In my third year of law school I did a semester abroad in Germany. It was a poignant experience, particularly as someone Jewish, to go invest in a place that so recently had been so unimaginably evil to people like me. The school itself (Bucerius Law School) was not unmindful of this history. For instance, at one point it took us on a fieldtrip to Neuengamme, a concentration camp in a nearby Hamburg suburb. And at another point it put on a screening of Jud Süß, one of the Nazi propaganda movies from the 1930s.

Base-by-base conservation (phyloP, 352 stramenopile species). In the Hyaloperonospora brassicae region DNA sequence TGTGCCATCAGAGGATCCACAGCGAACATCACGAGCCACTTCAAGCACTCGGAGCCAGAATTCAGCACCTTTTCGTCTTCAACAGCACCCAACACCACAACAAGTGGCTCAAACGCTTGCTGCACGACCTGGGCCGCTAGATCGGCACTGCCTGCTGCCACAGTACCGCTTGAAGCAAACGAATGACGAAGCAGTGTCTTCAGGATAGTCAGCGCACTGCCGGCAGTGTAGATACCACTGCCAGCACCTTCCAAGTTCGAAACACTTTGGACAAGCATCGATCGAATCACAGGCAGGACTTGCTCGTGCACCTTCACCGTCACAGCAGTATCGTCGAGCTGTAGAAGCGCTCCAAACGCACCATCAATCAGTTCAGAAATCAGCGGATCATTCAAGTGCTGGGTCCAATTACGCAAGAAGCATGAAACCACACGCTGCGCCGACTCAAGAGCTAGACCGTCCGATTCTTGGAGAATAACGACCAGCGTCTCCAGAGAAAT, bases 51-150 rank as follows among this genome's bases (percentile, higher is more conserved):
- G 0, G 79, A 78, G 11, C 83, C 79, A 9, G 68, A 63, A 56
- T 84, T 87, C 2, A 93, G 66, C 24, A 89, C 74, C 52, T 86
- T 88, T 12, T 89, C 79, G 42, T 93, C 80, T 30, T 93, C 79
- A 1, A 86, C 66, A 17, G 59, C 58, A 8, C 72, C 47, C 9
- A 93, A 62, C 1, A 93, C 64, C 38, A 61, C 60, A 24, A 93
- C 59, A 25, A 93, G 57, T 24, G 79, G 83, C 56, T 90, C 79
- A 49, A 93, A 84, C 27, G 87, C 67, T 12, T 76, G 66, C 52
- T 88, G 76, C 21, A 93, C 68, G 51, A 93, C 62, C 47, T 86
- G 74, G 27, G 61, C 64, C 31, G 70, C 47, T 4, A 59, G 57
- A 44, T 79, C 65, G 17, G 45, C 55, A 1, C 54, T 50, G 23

What with recent discussion about Mein Kampf and Anne Frank’s Diary entering the public domain it seemed like a good occasion to revisit what I wrote back then about the movie. It seems particularly important given similar demonization I’m hearing in Germany and beyond about the Muslims in their midst.
Below is the original blog post I wrote in November 2005, and below that the comment the post received, which shows that this sort of extreme, xenophobic hate is not entirely in our past. But it’s only by freely talking about that past that we can keep it from plaguing our future.